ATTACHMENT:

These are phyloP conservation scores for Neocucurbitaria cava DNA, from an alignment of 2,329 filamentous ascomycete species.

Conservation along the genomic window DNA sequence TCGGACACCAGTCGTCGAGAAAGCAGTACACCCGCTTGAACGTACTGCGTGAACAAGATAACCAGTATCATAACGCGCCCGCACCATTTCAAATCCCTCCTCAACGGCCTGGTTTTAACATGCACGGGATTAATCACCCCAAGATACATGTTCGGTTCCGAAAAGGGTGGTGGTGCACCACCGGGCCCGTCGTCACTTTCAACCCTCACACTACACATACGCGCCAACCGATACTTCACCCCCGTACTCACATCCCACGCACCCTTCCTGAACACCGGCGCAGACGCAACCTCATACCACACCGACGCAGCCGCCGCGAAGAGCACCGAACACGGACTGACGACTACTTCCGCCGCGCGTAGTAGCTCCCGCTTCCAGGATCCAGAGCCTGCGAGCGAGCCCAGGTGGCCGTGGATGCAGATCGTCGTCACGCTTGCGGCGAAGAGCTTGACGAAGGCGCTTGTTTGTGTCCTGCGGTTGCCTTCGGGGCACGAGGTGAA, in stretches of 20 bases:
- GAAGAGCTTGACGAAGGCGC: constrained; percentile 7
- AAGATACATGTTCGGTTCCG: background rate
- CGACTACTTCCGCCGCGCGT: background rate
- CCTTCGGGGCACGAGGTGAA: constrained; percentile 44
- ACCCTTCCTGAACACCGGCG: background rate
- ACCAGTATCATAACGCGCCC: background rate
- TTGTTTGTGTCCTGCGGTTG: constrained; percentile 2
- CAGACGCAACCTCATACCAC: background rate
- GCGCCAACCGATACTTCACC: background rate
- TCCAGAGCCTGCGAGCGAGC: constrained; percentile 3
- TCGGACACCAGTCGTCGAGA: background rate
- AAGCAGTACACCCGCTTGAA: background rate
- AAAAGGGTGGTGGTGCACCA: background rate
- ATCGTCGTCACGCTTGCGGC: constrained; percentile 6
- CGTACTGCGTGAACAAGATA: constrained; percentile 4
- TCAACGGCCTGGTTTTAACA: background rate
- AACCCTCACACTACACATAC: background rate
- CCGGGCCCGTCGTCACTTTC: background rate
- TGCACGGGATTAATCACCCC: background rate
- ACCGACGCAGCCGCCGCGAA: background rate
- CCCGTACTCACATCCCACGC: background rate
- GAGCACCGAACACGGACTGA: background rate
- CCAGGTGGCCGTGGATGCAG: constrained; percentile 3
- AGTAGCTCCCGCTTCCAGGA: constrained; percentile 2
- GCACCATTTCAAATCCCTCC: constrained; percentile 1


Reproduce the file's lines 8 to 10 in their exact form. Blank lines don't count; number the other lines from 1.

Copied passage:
- ACCAGTATCATAACGCGCCC: background rate
- TTGTTTGTGTCCTGCGGTTG: constrained; percentile 2
- CAGACGCAACCTCATACCAC: background rate